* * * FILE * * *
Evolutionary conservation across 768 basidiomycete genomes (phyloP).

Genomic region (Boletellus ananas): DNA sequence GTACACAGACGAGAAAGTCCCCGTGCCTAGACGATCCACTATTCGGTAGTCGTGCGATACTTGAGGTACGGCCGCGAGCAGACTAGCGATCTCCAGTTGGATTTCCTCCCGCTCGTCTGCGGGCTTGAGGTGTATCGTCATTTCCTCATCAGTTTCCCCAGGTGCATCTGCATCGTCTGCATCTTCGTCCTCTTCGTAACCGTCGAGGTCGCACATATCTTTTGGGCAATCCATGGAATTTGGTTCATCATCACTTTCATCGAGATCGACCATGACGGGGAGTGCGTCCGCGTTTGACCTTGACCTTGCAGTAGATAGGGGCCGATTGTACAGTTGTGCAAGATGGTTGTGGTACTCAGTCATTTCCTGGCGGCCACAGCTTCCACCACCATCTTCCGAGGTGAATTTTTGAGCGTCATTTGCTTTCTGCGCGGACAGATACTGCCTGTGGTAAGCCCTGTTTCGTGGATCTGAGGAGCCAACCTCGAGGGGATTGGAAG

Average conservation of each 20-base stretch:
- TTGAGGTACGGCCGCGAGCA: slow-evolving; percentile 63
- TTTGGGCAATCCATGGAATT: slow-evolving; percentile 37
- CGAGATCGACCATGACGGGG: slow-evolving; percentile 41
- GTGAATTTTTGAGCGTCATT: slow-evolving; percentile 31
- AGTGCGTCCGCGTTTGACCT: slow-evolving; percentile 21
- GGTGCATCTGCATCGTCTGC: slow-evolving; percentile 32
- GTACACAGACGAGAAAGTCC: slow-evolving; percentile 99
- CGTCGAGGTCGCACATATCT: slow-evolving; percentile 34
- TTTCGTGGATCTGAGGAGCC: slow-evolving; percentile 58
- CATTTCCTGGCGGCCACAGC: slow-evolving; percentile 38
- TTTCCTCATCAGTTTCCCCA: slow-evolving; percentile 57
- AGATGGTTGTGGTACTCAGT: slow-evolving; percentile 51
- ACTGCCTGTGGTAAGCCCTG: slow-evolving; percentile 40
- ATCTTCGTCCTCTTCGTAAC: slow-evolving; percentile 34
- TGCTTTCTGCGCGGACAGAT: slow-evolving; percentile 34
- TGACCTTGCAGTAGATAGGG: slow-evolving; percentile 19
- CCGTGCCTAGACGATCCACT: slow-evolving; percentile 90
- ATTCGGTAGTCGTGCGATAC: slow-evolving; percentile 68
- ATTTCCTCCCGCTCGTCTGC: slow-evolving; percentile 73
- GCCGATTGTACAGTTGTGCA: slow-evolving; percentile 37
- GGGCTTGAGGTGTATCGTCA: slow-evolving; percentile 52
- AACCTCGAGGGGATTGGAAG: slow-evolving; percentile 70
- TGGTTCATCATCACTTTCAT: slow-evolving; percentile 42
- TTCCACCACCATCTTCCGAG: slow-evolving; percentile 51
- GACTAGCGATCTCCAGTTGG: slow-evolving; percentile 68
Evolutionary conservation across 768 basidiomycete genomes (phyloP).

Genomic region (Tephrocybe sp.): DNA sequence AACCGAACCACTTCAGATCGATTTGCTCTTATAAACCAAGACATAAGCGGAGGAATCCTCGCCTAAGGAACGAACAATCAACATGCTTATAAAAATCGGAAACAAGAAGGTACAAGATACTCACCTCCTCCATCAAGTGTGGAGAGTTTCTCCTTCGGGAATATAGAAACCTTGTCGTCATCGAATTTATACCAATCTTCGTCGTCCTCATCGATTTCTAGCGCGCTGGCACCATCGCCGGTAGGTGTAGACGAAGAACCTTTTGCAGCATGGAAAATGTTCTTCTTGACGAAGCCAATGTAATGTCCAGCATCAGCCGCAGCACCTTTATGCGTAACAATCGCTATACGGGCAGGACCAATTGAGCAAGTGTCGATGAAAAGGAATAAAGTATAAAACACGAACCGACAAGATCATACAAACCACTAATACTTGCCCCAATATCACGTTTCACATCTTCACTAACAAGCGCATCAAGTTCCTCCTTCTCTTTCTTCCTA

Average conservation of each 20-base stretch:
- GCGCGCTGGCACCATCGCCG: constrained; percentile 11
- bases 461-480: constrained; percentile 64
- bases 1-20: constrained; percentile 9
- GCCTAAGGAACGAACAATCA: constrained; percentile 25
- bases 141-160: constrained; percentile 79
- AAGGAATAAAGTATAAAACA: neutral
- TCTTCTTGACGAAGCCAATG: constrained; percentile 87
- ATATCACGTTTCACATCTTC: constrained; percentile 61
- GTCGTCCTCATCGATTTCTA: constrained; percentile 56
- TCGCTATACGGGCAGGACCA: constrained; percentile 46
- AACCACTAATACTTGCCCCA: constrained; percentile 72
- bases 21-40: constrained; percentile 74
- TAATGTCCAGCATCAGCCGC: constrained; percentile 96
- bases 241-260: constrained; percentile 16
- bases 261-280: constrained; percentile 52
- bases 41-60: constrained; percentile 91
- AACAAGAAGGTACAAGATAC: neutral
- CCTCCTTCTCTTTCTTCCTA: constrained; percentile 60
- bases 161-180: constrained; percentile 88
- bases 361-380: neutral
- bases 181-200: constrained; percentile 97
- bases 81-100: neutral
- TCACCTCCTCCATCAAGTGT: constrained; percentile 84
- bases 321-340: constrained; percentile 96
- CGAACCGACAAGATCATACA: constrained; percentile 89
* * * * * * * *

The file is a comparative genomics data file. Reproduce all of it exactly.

Evolutionary conservation across 768 basidiomycete genomes (phyloP).

Genomic region (Boletellus ananas): DNA sequence GTACACAGACGAGAAAGTCCCCGTGCCTAGACGATCCACTATTCGGTAGTCGTGCGATACTTGAGGTACGGCCGCGAGCAGACTAGCGATCTCCAGTTGGATTTCCTCCCGCTCGTCTGCGGGCTTGAGGTGTATCGTCATTTCCTCATCAGTTTCCCCAGGTGCATCTGCATCGTCTGCATCTTCGTCCTCTTCGTAACCGTCGAGGTCGCACATATCTTTTGGGCAATCCATGGAATTTGGTTCATCATCACTTTCATCGAGATCGACCATGACGGGGAGTGCGTCCGCGTTTGACCTTGACCTTGCAGTAGATAGGGGCCGATTGTACAGTTGTGCAAGATGGTTGTGGTACTCAGTCATTTCCTGGCGGCCACAGCTTCCACCACCATCTTCCGAGGTGAATTTTTGAGCGTCATTTGCTTTCTGCGCGGACAGATACTGCCTGTGGTAAGCCCTGTTTCGTGGATCTGAGGAGCCAACCTCGAGGGGATTGGAAG

Average conservation of each 20-base stretch:
- TTGAGGTACGGCCGCGAGCA: slow-evolving; percentile 63
- TTTGGGCAATCCATGGAATT: slow-evolving; percentile 37
- CGAGATCGACCATGACGGGG: slow-evolving; percentile 41
- GTGAATTTTTGAGCGTCATT: slow-evolving; percentile 31
- AGTGCGTCCGCGTTTGACCT: slow-evolving; percentile 21
- GGTGCATCTGCATCGTCTGC: slow-evolving; percentile 32
- GTACACAGACGAGAAAGTCC: slow-evolving; percentile 99
- CGTCGAGGTCGCACATATCT: slow-evolving; percentile 34
- TTTCGTGGATCTGAGGAGCC: slow-evolving; percentile 58
- CATTTCCTGGCGGCCACAGC: slow-evolving; percentile 38
- TTTCCTCATCAGTTTCCCCA: slow-evolving; percentile 57
- AGATGGTTGTGGTACTCAGT: slow-evolving; percentile 51
- ACTGCCTGTGGTAAGCCCTG: slow-evolving; percentile 40
- ATCTTCGTCCTCTTCGTAAC: slow-evolving; percentile 34
- TGCTTTCTGCGCGGACAGAT: slow-evolving; percentile 34
- TGACCTTGCAGTAGATAGGG: slow-evolving; percentile 19
- CCGTGCCTAGACGATCCACT: slow-evolving; percentile 90
- ATTCGGTAGTCGTGCGATAC: slow-evolving; percentile 68
- ATTTCCTCCCGCTCGTCTGC: slow-evolving; percentile 73
- GCCGATTGTACAGTTGTGCA: slow-evolving; percentile 37
- GGGCTTGAGGTGTATCGTCA: slow-evolving; percentile 52
- AACCTCGAGGGGATTGGAAG: slow-evolving; percentile 70
- TGGTTCATCATCACTTTCAT: slow-evolving; percentile 42
- TTCCACCACCATCTTCCGAG: slow-evolving; percentile 51
- GACTAGCGATCTCCAGTTGG: slow-evolving; percentile 68
Evolutionary conservation across 768 basidiomycete genomes (phyloP).

Genomic region (Tephrocybe sp.): DNA sequence AACCGAACCACTTCAGATCGATTTGCTCTTATAAACCAAGACATAAGCGGAGGAATCCTCGCCTAAGGAACGAACAATCAACATGCTTATAAAAATCGGAAACAAGAAGGTACAAGATACTCACCTCCTCCATCAAGTGTGGAGAGTTTCTCCTTCGGGAATATAGAAACCTTGTCGTCATCGAATTTATACCAATCTTCGTCGTCCTCATCGATTTCTAGCGCGCTGGCACCATCGCCGGTAGGTGTAGACGAAGAACCTTTTGCAGCATGGAAAATGTTCTTCTTGACGAAGCCAATGTAATGTCCAGCATCAGCCGCAGCACCTTTATGCGTAACAATCGCTATACGGGCAGGACCAATTGAGCAAGTGTCGATGAAAAGGAATAAAGTATAAAACACGAACCGACAAGATCATACAAACCACTAATACTTGCCCCAATATCACGTTTCACATCTTCACTAACAAGCGCATCAAGTTCCTCCTTCTCTTTCTTCCTA

Average conservation of each 20-base stretch:
- GCGCGCTGGCACCATCGCCG: constrained; percentile 11
- bases 461-480: constrained; percentile 64
- bases 1-20: constrained; percentile 9
- GCCTAAGGAACGAACAATCA: constrained; percentile 25
- bases 141-160: constrained; percentile 79
- AAGGAATAAAGTATAAAACA: neutral
- TCTTCTTGACGAAGCCAATG: constrained; percentile 87
- ATATCACGTTTCACATCTTC: constrained; percentile 61
- GTCGTCCTCATCGATTTCTA: constrained; percentile 56
- TCGCTATACGGGCAGGACCA: constrained; percentile 46
- AACCACTAATACTTGCCCCA: constrained; percentile 72
- bases 21-40: constrained; percentile 74
- TAATGTCCAGCATCAGCCGC: constrained; percentile 96
- bases 241-260: constrained; percentile 16
- bases 261-280: constrained; percentile 52
- bases 41-60: constrained; percentile 91
- AACAAGAAGGTACAAGATAC: neutral
- CCTCCTTCTCTTTCTTCCTA: constrained; percentile 60
- bases 161-180: constrained; percentile 88
- bases 361-380: neutral
- bases 181-200: constrained; percentile 97
- bases 81-100: neutral
- TCACCTCCTCCATCAAGTGT: constrained; percentile 84
- bases 321-340: constrained; percentile 96
- CGAACCGACAAGATCATACA: constrained; percentile 89